Philip John “Pip” Gardner VC MC

b. 25/12/1914 Sydenham, London. d. 14/02/2003 Hove, Sussex.

Philip John “Pip” Gardner (1914-2003) always known as “Pip”, was born on Christmas Day 1914 at Sydenham, South London, the son of Stanley J Gardner. He was educated at Dulwich, where he played rugby for the school and blew the bugle on Armistice Day. He chose rifle-shooting in preference to cricket and practised on the ranges at Bisley. At 17 he joined J Gardner and Co, the family engineering firm.

Philip J Gardner VC MC

When he was 19 the company sent him to Hong Kong for two years, entrusting him with the drawing work for the installation of heating and ventilating equipment at the Hong Kong and Shanghai Bank.

In 1938 Gardner joined the Westminster Dragoons, TA, confiding to a friend in a letter: “I must do my duty, but I’m no soldier.” In March 1940 Gardner was commissioned as a subaltern into the Royal Tank Regiment. In September he spent four weeks at the Irregular Warfare School at Lochailort on the west coast of Scotland, where Lord Lovat was in charge of the fieldcraft course.

In January 1941, Gardner embarked on the troopship Highland Princess, bound for the Middle East. In April he was posted to 4 RTR at El Tahag, near Ismailia, and served with them in the Western Desert. Gardner was awarded the MC in June 1941 for an action near Halfaya Pass, in Libya. His tank and several others, including that of Lieutenant Rowe, the senior troop leader, had run on to a minefield. Their tracks had been blown off and they were immobilised. Rowe had left his tank to inspect the damage to the others when he stepped on a mine.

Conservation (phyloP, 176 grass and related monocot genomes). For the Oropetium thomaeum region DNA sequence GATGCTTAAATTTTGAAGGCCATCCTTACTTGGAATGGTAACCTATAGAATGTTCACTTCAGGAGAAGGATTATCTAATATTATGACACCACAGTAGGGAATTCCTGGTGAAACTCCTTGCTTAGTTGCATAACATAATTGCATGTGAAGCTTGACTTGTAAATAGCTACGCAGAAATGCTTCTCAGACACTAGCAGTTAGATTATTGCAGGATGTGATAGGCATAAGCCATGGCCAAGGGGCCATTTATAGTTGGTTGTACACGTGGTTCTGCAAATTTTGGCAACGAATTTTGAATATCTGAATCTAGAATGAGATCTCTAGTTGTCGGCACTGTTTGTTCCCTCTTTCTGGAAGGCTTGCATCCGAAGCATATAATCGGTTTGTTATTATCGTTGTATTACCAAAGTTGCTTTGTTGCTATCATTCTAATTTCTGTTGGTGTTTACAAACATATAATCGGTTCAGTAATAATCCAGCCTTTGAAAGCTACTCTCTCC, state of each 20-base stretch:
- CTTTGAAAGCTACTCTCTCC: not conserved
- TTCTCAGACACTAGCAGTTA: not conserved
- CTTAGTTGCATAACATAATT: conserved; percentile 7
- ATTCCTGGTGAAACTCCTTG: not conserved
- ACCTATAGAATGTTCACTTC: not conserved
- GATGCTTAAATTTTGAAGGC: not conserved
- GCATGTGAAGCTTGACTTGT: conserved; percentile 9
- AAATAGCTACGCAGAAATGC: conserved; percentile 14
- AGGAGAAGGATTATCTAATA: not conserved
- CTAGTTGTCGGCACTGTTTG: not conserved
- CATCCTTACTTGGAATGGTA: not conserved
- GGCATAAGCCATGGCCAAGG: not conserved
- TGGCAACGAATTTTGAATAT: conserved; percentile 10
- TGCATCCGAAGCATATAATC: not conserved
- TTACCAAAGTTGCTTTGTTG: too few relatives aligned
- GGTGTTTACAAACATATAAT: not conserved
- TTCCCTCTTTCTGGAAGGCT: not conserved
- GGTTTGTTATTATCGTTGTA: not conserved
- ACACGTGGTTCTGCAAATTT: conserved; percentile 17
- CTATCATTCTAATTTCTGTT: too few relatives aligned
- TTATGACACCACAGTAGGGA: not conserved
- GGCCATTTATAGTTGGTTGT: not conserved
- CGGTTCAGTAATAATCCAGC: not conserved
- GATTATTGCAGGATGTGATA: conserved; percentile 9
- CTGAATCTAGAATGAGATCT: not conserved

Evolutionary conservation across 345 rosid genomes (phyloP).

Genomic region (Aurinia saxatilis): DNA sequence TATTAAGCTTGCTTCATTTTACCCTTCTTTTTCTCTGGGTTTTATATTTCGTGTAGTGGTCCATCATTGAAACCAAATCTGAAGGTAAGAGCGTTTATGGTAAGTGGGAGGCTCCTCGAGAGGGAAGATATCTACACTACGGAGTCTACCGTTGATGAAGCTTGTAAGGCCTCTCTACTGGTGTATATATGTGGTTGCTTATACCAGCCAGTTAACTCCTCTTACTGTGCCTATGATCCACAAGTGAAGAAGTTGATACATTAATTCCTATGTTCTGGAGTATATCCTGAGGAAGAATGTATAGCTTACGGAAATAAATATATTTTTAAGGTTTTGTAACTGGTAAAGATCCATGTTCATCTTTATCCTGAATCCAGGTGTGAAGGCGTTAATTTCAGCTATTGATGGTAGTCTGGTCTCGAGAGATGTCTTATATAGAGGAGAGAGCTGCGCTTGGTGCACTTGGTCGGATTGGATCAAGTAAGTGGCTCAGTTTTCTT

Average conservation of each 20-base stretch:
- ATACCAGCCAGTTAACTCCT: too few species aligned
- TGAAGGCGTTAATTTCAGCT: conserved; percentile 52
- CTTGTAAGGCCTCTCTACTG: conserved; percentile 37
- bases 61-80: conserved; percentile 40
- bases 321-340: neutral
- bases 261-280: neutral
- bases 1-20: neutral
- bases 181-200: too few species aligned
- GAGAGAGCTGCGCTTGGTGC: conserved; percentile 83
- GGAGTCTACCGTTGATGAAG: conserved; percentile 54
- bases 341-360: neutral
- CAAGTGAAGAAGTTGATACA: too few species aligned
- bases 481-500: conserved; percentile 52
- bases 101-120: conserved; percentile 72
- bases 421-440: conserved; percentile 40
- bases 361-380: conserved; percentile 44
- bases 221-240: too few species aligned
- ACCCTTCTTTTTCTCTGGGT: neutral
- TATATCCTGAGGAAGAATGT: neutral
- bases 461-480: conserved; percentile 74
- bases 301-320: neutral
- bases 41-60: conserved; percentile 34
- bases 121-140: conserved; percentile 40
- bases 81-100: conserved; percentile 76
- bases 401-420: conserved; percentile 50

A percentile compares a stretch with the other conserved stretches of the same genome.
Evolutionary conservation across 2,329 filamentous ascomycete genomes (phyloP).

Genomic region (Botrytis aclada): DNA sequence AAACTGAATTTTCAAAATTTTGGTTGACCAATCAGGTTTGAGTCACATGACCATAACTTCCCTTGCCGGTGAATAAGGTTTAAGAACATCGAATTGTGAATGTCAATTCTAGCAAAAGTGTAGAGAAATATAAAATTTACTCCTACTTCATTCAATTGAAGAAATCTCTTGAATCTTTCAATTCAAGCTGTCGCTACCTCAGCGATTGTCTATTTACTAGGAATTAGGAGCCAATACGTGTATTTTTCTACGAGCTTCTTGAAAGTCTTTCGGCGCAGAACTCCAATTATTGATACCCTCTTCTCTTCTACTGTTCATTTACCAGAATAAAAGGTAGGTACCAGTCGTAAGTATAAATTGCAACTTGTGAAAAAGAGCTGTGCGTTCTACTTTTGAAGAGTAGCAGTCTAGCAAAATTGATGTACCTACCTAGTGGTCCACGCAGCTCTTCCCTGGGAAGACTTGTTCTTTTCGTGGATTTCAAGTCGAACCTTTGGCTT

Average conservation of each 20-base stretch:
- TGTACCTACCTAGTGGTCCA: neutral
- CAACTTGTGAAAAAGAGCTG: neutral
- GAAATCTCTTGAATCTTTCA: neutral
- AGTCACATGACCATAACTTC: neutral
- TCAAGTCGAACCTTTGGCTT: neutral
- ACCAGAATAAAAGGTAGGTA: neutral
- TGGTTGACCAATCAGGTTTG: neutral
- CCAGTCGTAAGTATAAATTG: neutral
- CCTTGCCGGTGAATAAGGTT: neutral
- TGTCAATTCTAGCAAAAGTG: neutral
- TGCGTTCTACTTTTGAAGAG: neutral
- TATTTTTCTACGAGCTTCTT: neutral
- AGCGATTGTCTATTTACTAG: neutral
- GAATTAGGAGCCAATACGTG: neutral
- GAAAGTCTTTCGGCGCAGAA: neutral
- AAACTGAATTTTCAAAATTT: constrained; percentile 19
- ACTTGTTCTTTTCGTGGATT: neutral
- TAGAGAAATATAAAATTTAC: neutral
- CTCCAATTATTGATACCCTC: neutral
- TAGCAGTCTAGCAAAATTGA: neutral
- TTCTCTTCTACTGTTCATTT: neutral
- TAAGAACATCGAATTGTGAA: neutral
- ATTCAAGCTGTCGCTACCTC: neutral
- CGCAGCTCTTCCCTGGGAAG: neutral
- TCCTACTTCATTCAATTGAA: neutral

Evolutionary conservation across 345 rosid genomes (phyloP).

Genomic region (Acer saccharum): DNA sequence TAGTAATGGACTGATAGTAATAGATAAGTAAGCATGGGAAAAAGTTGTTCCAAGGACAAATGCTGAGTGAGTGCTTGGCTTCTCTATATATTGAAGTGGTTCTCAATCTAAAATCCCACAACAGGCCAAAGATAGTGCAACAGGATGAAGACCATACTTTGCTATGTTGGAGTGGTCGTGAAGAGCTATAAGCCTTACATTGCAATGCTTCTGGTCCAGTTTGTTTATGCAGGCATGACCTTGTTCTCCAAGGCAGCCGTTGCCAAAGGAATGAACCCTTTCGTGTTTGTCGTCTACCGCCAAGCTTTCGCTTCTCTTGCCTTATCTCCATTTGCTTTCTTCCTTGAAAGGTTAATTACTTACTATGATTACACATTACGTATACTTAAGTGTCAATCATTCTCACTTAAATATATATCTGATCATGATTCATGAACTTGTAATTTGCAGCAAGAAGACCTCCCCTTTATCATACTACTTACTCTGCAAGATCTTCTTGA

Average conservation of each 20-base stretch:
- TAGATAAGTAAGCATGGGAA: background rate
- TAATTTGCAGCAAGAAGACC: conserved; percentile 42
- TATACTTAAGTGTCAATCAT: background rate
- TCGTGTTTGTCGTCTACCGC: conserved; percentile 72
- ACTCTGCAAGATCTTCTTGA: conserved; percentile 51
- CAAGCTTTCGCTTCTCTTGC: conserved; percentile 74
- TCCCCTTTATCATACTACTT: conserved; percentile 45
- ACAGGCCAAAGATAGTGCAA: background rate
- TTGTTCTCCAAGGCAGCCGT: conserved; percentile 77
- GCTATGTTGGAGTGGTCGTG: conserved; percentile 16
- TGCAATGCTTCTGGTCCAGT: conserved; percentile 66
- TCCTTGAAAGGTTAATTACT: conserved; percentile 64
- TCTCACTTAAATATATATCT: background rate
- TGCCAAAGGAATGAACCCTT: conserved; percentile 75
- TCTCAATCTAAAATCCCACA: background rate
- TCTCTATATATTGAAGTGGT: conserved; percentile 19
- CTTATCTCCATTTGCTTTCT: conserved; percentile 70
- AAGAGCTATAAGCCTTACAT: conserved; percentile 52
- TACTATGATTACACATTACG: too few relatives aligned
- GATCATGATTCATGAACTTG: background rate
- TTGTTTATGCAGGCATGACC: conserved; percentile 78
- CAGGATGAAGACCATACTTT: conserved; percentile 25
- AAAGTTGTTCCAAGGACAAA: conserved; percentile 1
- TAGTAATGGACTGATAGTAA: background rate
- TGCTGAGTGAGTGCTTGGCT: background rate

Immediately jumping from his own tank, Gardner walked through enemy shelling and machine-gun fire to where Rowe was lying. On finding that the officer was severely wounded, Gardner attended to him as best he could. He then went back across the minefield to his own tank to get morphia, before returning once more to administer it.

For the fourth time he crossed the minefield to get help from the infantry to carry the wounded man. But Rowe was dying, and Gardner remained with him, under heavy machine-gun fire, until the end. Then he led the crews back along the line of the tank-tracks to headquarters.

On November 23rd 1941, Gardner was ordered to take two tanks to the rescue of a pair of armoured cars of the King’s Dragoon Guards which were out of action and under heavy fire. Gardner set off in what he called his “battle buggy”, and found the two cars halted 200 yards apart. They were being smashed to pieces by the weight of enemy fire. Ordering the other tank to give him covering fire, Gardner manoeuvred his own close to the nearest car, dismounted under heavy anti-tank and machine-gun fire, and secured a tow-rope to the car.